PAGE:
"Why, it's Uncle Robert! There's no mistaking 'Traveller' even at this distance. Did you ever see a more magnificent horse, Miss Harlowe?"
Miss Lydia gave Eunice no chance to reply, for which she was grateful–since she knew so little of horses that she had no intelligent answer ready.
"Of course!" Lydia exclaimed; "that description could apply to no one else." And then a sudden silence fell upon the little party.
The garrison band had been playing at intervals, and at intervals also the mounted buglers had been sounding their musical summons. In response to the summons the whole garrison was now drawn up in picturesque order surrounding the tall flag-staff on the parade in front of the commandant's house. The shadows had been lengthening rapidly across the deep emerald of the close-cut lawns,–the garrison's pride, for the turf was a hundred years old,–and now the lower rim of the sun was just touching the horizon. Once more the mounted buglers sounded the beautiful "retreat," the sunset gun boomed forth its signal, and the orderly standing at the foot of the tall staff began to lower the flag. As it fluttered slowly down every soldier and every officer stood facing it at salute, while the famous band broke into the strains of the "Star Spangled Banner."
It was Lydia McNair who first broke the silence. The soldiers in squadrons were wheeling and marching toward their quarters, and the officers were dismounting and giving their horses into the charge of orderlies preparatory to joining the ladies on Mrs. Barton's veranda. Miss Lydia sighed.
"No wonder our soldiers love their flag so," she said, "when they see it so honored every day."
"I could die for it!" exclaimed Lucy, ardently, her eyes beaming and her cheeks glowing with the enthusiasm with which the scene had inspired her.
"And so could I!' exclaimed Willie and Rex in concert.
It was an old story to all those on the veranda, except to Eunice. It was a favorite pastime with the young people of Bellaire to form walking-parties to the barracks for "retreat," but the beautiful ceremony never palled and never failed to fill them with love and loyalty. To Eunice it was new and wonderful. She had never before known that all over her native land, wherever a company or a regiment of the army was stationed, and on every ship of the navy riding the seas, the sunset hour was always witness to just such honoring of the beautiful flag. A fierce new loyalty began to burn within her. She began to feel that heretofore she bad been provincial: she had loved New England, but had cared but little for that whole broad country which for almost the first time she proudly claimed as her own. She glowed with pride to hear Rex ardently second Lucy's speech, and she longed to be able to break through her native reserve and second it also.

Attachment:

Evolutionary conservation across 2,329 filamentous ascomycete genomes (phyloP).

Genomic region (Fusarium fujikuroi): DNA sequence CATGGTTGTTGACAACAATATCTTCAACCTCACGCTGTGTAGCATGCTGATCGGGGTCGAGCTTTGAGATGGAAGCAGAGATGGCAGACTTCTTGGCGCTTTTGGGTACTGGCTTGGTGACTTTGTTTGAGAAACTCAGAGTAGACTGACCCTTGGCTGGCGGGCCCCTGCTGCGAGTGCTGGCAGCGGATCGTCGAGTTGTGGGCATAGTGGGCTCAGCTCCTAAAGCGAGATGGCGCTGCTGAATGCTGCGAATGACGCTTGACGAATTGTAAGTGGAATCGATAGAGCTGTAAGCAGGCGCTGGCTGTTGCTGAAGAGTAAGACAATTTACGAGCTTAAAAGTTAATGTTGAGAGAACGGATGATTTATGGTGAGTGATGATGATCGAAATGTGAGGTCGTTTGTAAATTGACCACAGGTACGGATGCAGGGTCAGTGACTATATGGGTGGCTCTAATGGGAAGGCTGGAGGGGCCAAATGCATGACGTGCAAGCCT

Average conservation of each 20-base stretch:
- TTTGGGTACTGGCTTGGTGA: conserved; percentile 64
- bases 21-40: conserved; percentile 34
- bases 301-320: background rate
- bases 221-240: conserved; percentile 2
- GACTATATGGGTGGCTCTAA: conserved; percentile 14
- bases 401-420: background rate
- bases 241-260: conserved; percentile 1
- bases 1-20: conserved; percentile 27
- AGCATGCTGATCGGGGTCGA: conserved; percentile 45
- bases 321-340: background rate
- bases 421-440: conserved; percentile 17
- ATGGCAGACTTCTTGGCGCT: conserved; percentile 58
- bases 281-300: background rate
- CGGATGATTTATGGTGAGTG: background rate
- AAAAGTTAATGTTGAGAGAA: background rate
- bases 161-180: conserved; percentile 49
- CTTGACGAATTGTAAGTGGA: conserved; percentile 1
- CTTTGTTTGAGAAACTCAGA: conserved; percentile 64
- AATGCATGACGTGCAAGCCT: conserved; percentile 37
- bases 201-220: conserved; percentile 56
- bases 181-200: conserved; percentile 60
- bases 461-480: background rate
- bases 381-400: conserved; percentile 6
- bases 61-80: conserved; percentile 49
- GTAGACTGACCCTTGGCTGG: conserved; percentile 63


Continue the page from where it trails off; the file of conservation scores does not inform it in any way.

In the midst of her glowing thoughts she found herself being presented to a tall soldier who seemed to her to merit a better description than handsome, there was such mingled benignity and nobility in his bearing. The dark-brown eyes beamed on her in kindly fashion, but yet she was sure she caught a glimpse of lightning lurking in their depths, and they inspired her almost as much with awe as with liking. She was aghast when one of Mrs. Barton's little girls rushed across the veranda and flung herself into his arms. But he seemed to like it and not to be embarrassed by the child's noisy demonstration of affection.
"She's namesake to both me and my wife," he said to Eunice in apology for the child, "and knows she has full liberty with her old godfather. Come, Roberta, tell Miss Harlowe your name."
"Roberta Custis Barton," responded the child, promptly; and in the same breath: " Please, Uncle Robert, haven't you any candy in your pocket?"
"Look and see, Bobolink, " he answered, and pretended to be greatly astonished when the child pulled a bag of peppermints out of the skirts of his coat.
"Are you everybody's uncle?" asked Eunice, beginning to feel wonderfully at ease with the stern soldier.
"Not 'really, truly' uncle," he answered, smiling. "I am only uncle by courtesy to Willie Dayton and Rex McAllister because their fathers and I were college chums and Rex's mother was one of my childish sweethearts. Of course, I'm uncle to all of Mrs. Barton's children; we've been in barracks together and in camp together, and we're all old soldiers together.
"Robert," said Mrs. Barton, coming up at this moment intent on seating her guests at the little tables set on the veranda and the lawn, "I'm going to put you with Dr. and Mrs. Charlton."
"By all means," answered Uncle Robert; "but let me have some of the young people as well. You know my weakness, Emily; give me Miss Harlowe and Rex, at least."
"It will make jealousy, I fear," said Mrs. Barton, shaking her head doubtfully; " but I know you're not happy without young people around you. Not to seem invidious, I will have to add one or two others, and I think I will give you Lydia McNair and Lieutenant Watson also. You remember the McNairs when you were stationed in Bellaire years ago?"
"Of course! and I remember Miss Lydia as a saucy little girl in pantalets. Give me her also, by all means."
On their way to the table, the colonel. threw his arm affectionately over Rex's shoulders.
"Well, Rex, and how are they all at home?" he asked genially.
Rex colored with pleasure.
"All very well, sir. " he answered respectfully. "They will be delighted to hear so directly from you. I shall write my mother all about your visit."